Live Blogging Facebook’s “Open Compute Project” — Opening Up Data Center, Server Tech

We’re here live at Facebook headquarters for a press event about Facebook’s data centers and servers, and something the company is calling the “Open Compute Project.”

Company chief executive Mark Zuckerberg has taken the stage. Live-streaming video is here. Our paraphrased live blog, below. The official Facebook Engineering post on the announcement, here.


Type-ahead feature — we needed to build the capacity to do it, in order to add the feature. Real-time comments. All this ends up being is extra capacity, bottlenecked on being able to power the servers.

What we found over the years — we have a lot of social products…. — what we found is that there are a lot of database designs that go into this: caching, web, etc.

Over the years we’ve honed this, organized our data centers. What we’ve found is that as we’ve transitioned from being small one office in a garage type startup, really a couple ways you can go about designing this stuff. You can build them yourself, work with OEMs. Or you can get whatever the products are that mass manufacturers put out. What we found is that the mass manufacturers had weren’t exactly in line with what we needed. So we did custom work, geared towards building social apps.

We’re sharing what we’ve done with the industry, make it open and collaborative, where developers can easily build startups.

We’re not the only ones who need the kind of hardware we’re building out. By sharing that, we think that there’s going to be more demand, drive up efficiency, scale, make it all more cost-effective for everyone building this kind of stuff.


Jonathan Heiliger, vice president of technical operations, on stage:

We’ve started innovating in servers and data centers that contain the software.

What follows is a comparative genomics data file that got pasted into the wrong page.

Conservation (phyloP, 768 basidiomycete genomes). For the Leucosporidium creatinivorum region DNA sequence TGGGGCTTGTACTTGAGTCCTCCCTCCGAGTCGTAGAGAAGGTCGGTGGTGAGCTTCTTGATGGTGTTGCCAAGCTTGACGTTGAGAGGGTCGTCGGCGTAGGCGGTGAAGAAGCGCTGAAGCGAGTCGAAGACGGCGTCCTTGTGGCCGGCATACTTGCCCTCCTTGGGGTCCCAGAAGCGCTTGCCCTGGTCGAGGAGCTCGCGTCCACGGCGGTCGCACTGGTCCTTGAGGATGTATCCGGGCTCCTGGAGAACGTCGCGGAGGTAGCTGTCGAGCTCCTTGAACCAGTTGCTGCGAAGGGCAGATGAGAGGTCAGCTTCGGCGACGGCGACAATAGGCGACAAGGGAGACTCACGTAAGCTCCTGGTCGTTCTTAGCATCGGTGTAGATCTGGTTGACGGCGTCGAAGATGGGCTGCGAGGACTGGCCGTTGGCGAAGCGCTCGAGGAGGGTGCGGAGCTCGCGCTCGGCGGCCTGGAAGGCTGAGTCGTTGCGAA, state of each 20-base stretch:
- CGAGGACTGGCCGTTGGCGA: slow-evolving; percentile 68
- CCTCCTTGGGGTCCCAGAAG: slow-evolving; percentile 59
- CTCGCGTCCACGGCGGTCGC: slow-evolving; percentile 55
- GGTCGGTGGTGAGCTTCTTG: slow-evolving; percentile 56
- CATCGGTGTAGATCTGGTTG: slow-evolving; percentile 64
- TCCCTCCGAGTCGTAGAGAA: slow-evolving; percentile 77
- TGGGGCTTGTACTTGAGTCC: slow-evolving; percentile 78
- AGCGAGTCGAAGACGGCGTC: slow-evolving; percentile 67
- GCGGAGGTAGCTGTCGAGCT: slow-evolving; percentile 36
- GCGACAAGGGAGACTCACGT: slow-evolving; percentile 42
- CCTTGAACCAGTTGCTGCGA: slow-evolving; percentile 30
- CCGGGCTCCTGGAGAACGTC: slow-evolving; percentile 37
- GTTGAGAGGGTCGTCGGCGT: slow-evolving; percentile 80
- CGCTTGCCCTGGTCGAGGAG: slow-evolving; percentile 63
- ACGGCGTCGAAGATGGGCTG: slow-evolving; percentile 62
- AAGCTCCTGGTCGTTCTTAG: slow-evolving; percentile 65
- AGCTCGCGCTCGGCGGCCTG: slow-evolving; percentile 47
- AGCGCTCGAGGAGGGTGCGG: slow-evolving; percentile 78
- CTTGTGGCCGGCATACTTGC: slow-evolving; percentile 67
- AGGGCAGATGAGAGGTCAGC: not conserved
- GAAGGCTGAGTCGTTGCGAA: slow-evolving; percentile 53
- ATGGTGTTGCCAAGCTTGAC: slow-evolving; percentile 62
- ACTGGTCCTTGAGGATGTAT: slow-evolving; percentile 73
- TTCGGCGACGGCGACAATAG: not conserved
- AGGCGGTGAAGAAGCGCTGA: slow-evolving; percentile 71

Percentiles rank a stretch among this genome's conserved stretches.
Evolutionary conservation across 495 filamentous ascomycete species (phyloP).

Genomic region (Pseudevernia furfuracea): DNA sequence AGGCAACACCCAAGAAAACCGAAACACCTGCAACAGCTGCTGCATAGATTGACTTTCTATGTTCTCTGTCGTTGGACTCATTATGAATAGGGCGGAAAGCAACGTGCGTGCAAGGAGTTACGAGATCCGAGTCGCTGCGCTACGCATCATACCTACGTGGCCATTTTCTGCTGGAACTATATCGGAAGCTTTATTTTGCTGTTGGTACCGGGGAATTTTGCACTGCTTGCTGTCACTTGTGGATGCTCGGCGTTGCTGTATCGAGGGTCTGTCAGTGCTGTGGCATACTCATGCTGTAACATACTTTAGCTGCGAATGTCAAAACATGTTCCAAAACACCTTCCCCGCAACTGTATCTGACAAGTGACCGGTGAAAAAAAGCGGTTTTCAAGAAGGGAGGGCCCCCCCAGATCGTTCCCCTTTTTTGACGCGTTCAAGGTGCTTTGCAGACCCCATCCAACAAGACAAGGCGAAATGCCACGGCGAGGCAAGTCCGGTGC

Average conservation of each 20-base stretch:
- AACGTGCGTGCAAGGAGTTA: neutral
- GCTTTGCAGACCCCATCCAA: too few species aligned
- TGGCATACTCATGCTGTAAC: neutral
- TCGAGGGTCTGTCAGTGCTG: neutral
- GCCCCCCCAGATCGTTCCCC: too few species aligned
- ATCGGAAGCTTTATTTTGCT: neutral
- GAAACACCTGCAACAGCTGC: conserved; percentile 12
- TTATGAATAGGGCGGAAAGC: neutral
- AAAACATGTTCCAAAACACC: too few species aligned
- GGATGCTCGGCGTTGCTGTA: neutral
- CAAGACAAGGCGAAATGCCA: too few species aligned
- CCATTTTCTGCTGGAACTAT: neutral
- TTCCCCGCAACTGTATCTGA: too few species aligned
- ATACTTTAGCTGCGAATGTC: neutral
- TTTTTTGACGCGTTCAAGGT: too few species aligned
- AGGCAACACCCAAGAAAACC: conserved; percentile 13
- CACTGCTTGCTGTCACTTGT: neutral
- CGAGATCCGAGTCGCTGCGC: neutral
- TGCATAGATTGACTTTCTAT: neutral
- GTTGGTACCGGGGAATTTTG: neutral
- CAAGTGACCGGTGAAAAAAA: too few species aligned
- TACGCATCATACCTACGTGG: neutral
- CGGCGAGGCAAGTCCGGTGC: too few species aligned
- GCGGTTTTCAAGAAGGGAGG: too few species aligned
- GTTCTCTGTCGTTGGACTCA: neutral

First, what it’s like to lease  a data center. I’d leased an apartment, I wanted to change the paint color, the landlord wouldn’t let me. Like that, leasing a data center doesn’t allow as much customization.

We started this project about a year and a half ago with two goals in mind. Two benefits: really good for environment, really smart use of our resources as small and growing company.

PUE: ratio of amount of power coming into data center, and going into actual computing. Ideal is 1.0 = all computing. Industry average is 1.5. We’re 1.4 to 1.6 in leased centers. Our Prineville (OR) center is now at 1.07.

Term: megawatt. What you never see or never use. Make your power usage more efficient and effective. You may think we’ve had hundreds of engineers. Just 3 people: Amir Michael, Ted Lowe, Pierre Luigi, and Ken Patrick (data center operations head). We built a lab at headquarters, the team worked using best practices in the industry.

As such, we believe in giving back.


Sharing data center designs, schematics. Few more people will walk through this.

Benefits to Facebook from servers: 38% more efficient. Tends to come at a cost. LED light bulb versus incandescent. More efficient but costs ten times as much.

Jay Park, head of data center design, and Amir Michael will be explaining.

Park is now on stage.

Let me give you a little history about Prineville. Three criteria: power, network connectivity, climate to maximize cooling.

Here’s how power is delivered. Most efficient way to get power from substation to motherboard. In typical data center, you’ll see approximately 11% to 17% power loss. We experienced total loss of only 2%.

In a typical center, four steps of power transformation happening… deliver power straight from power supply. When you see the design, it looks simple. But we had to work in quite a bit of detail. We started this project about 2 years ago, we couldn’t quite agree to a lot of things so one day the whole idea came to me in the middle of the night, I didn’t have anything to write, I picked up a dinner napkin and started writing on it.

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